November 4th, 2018, Pastor Galen
Isaiah 25:6-9; Revelation 21:1-6a
“[God] will wipe away every tear from their eyes” — Rev. 21:4.
Some of have tears that flow frequently and uncontrollably for seemingly little to no reason. Others of us might find that we can cry only when we’re by ourselves or when we’re with people we are very close to, people we know we can completely trust. Still others of us might struggle to ever cry.
According to an article in Medical News Today, there are actually numerous health benefits to crying:
- Crying has a soothing effect, aids in sleep, and improves our vision.
- Crying activates the parasympathetic nervous system (PNS), which helps people relax.
- Shedding emotional tears releases oxytocin and endorphins that make people feel good.
- Tears in response to stress contain a number of stress hormones and other chemicals which could reduce the levels of these chemicals in the body.
- Crying helps to kill bacteria and keep the eyes clean as tears contain a fluid called lysozyme which has powerful antimicrobial properties
- Crying has an interpersonal or social benefit as it rallies support from the people around us.
There’s no shame in crying, despite what some of us have been taught. In fact, there are many times when it is completely and utterly appropriate to cry. The death of a loved one or a close friend. The loss of a pet. When we receive bad news, or when we’re feeling stress or desperation.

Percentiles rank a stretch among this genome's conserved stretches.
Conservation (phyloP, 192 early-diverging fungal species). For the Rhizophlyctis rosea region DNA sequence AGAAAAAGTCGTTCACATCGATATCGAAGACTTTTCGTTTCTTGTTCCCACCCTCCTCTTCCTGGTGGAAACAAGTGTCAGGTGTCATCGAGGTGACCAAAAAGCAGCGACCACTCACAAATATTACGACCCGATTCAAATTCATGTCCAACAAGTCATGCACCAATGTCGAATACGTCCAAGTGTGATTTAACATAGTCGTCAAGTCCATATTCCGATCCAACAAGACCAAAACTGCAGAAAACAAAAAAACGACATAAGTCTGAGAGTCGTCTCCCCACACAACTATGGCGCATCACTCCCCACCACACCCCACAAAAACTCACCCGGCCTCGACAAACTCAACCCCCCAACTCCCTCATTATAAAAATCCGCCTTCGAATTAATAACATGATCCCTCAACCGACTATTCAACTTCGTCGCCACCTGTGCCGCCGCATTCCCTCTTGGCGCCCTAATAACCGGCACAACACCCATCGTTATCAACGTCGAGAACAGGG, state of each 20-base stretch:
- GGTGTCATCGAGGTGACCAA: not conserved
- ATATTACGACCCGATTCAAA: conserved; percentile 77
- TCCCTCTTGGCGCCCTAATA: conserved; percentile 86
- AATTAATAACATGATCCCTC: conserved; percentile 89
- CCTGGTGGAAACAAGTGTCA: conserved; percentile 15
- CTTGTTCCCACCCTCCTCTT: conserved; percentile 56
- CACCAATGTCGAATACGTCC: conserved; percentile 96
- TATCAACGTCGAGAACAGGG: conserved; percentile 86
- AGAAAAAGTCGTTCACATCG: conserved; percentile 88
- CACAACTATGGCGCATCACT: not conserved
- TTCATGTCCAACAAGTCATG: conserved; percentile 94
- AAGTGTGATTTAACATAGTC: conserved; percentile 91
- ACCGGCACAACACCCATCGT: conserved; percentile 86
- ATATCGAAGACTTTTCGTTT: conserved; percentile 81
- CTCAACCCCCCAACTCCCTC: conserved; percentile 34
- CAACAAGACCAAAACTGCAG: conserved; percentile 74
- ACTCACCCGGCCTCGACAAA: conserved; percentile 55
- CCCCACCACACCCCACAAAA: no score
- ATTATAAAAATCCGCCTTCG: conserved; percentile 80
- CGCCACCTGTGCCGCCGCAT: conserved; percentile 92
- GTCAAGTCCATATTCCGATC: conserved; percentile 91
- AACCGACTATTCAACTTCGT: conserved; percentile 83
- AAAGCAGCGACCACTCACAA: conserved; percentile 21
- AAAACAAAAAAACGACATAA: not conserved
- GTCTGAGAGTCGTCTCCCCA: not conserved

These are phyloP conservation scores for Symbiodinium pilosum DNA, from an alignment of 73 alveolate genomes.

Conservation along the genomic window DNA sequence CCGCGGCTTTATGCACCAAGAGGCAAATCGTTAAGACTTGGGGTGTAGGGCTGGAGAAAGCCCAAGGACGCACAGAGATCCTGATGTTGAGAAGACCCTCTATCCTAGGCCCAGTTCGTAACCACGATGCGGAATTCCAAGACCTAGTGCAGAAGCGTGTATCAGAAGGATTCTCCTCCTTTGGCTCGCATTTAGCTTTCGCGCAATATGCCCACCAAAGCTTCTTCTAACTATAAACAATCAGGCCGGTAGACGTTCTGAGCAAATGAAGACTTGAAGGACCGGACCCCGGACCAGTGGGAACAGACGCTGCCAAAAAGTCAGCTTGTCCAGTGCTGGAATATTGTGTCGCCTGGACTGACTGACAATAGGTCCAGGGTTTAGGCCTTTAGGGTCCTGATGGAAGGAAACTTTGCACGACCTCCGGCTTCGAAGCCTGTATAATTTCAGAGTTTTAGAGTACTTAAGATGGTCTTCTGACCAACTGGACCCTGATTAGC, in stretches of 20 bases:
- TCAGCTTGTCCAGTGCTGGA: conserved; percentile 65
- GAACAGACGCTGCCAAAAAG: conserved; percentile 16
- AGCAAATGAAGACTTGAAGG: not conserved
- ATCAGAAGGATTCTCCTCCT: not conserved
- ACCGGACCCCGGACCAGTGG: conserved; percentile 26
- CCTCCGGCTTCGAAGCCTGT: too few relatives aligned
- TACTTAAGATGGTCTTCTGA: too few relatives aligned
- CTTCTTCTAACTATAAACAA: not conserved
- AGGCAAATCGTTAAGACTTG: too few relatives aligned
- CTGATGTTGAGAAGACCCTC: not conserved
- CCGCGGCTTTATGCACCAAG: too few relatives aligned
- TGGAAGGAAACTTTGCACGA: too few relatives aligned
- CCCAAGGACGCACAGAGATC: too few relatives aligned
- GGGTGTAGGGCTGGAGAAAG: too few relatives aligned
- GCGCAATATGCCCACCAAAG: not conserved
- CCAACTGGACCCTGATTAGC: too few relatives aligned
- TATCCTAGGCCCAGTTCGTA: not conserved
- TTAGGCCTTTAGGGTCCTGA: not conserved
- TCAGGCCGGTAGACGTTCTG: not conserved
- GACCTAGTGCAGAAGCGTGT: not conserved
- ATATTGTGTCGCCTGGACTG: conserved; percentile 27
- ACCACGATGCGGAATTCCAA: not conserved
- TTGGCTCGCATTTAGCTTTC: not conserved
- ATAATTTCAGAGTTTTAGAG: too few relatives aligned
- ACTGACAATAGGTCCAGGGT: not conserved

Crying is a way that we let loose our inward feelings or our pent-up emotions. Often when we experience the loss of a loved one, our first response is shock. The tears do not come until later. When we finally do cry, it often is a breakthrough moment. It’s a moment when we have finally come to grips with our loss, or when we’ve finally stopped trying to hold it all together. It might happen when the funeral planning tasks are completed, or when we finally feel safe enough to let others comfort and hold us.
There are, of course, other reasons why people cry other than sadness. There are tears of joy, tears of empathy, tears of anger, and tears of frustration. Often we try to hold back our tears, especially when we don’t want others to know how we’re feeling. But tears give a physical expression to our pain, or sadness, our happiness, or joy.
Revelation 21 provides a beautiful and fascinating foretaste of the new heaven and the new earth. The Holy City, the new Jerusalem, will come down out of heaven from God, “prepared as a bride beautifully dressed for her husband” (Rev. 21:2). God will dwell with people, “They will be his people, and God himself will be with them and be their God” (Rev. 21: 3). And then we have this beautiful promise, that God will “wipe every tear from their eyes” (Rev. 21:4, a quotation from Isaiah 25:8).